• Support. Not all events get the same degree of coverage every year, and all events should therefore be nominated individually if they are deemed to be includable by an editor. Zaminamina (talk) 21:37, 24 February 2013 (UTC)
  • Support individual nomination and approval. Most of these look pretty obscure to me relative to what usually runs. Neo Poz (talk) 04:21, 25 February 2013 (UTC)
  • Oppose. I've given my opinion on this before, I think. It represents long-standing consensus and rejects the !voting that seems to be taking hold at ITN. It just saves everybody from a whole lot of needless debates. If an item doesn't meet the update requirements, then it shouldn't go up. That's always been the procedure with ITN/R. Nightw 09:09, 25 February 2013 (UTC)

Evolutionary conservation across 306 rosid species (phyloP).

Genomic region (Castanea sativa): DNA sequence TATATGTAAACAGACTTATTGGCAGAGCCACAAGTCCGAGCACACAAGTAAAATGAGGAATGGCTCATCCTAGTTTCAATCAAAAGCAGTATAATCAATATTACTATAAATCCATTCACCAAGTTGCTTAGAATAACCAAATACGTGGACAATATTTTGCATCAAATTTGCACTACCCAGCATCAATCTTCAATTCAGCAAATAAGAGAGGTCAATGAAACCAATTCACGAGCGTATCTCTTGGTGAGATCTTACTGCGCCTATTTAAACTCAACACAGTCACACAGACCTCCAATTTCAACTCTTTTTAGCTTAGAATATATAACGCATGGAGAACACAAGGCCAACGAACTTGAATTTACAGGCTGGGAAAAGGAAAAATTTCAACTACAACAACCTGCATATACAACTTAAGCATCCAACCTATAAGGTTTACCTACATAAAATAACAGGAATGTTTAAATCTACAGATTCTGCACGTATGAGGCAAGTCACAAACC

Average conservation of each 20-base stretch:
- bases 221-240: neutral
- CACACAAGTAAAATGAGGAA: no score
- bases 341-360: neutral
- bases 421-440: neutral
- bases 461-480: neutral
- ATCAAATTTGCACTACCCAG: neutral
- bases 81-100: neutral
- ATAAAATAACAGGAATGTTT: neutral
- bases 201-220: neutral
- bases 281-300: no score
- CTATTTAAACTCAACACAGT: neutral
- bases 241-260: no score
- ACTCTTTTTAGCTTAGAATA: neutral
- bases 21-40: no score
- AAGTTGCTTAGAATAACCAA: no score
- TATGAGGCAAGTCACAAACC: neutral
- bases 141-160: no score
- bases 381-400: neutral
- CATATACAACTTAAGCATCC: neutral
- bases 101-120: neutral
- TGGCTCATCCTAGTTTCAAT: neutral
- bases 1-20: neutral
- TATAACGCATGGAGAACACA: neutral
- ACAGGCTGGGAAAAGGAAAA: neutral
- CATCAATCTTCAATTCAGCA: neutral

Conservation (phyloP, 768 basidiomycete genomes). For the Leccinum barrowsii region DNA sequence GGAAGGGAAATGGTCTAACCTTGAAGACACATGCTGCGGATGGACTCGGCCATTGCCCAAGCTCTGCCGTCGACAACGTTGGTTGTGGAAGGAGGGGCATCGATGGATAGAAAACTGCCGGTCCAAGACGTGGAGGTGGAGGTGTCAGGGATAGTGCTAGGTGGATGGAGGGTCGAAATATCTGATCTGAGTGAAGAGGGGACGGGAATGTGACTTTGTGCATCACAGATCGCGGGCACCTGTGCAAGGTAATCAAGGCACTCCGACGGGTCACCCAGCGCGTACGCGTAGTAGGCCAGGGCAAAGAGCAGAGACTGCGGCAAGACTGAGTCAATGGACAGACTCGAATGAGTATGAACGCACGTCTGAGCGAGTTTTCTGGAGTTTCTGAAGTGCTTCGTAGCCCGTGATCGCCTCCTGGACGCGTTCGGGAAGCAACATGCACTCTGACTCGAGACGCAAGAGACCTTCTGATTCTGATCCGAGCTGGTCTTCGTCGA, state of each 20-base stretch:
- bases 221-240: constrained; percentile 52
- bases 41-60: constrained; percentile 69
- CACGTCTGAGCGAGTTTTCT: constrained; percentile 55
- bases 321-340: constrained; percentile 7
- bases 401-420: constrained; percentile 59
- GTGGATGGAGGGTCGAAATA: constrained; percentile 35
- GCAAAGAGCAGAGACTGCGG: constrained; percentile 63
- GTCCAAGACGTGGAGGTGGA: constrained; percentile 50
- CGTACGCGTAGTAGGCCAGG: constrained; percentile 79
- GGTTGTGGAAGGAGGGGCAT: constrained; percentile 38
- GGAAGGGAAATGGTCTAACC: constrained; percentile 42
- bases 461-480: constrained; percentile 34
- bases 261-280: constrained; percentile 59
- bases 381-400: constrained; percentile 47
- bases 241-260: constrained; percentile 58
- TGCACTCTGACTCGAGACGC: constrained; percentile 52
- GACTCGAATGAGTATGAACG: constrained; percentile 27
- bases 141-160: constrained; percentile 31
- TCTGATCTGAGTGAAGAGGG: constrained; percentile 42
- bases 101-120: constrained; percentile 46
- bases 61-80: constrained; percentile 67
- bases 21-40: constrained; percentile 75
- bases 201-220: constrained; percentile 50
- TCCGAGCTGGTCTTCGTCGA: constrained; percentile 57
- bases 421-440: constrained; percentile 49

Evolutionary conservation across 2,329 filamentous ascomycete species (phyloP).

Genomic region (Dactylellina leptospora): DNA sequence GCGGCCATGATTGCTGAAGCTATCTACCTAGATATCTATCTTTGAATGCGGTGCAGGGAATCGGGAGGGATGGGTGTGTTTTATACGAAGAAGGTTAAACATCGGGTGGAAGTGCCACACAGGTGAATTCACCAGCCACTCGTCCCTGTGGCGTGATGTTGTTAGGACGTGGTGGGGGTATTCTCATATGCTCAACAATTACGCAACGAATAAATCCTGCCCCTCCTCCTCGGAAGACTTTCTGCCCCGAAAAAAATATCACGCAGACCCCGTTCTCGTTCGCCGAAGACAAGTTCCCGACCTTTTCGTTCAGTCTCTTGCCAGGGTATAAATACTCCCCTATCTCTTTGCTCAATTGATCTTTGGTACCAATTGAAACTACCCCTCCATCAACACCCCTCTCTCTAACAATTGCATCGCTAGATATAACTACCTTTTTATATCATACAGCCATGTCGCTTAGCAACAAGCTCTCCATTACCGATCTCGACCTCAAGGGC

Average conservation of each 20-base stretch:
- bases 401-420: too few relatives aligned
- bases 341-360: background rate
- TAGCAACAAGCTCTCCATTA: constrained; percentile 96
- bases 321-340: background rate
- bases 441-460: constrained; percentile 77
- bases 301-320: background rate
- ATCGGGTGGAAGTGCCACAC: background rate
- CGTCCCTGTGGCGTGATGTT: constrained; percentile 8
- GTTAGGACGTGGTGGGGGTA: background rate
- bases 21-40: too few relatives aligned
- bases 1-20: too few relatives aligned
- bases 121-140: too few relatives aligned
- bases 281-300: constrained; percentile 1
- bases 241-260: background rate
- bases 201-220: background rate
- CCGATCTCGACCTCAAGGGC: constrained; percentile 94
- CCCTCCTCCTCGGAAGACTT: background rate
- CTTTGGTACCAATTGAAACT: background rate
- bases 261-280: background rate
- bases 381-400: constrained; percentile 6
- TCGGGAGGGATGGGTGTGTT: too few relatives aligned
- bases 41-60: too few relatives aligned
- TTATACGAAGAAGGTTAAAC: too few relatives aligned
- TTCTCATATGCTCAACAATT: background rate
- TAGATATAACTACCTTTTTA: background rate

• Oppose. Why not just remove items with limited consensus for inclusion? Seems like a simpler solution. Kaldari (talk) 21:39, 25 February 2013 (UTC)
  • No posts for a couple of weeks. Can we close? --LukeSurl t c 23:17, 13 March 2013 (UTC)
!vote count seems to be 21:13 in opposition to the decommissioning, although among the ITN regulars (who will use ITN/R) there is certainly no strong majority in favour of being dictated to by this list. The majority of votes for the retention of the list include some suggestion of a substantive review of the items listed, so this is certainly not a straightforward closure. Kevin McE (talk) 00:18, 21 March 2013 (UTC)
My understanding was that this discussion was about keeping or decommissioning ITNR only; since outright decommissioning isn't going to take place, any discussion which will undertake a review of the items on the list should occur in a separate discussion, to avoid confusion. 331dot (talk) 01:51, 21 March 2013 (UTC)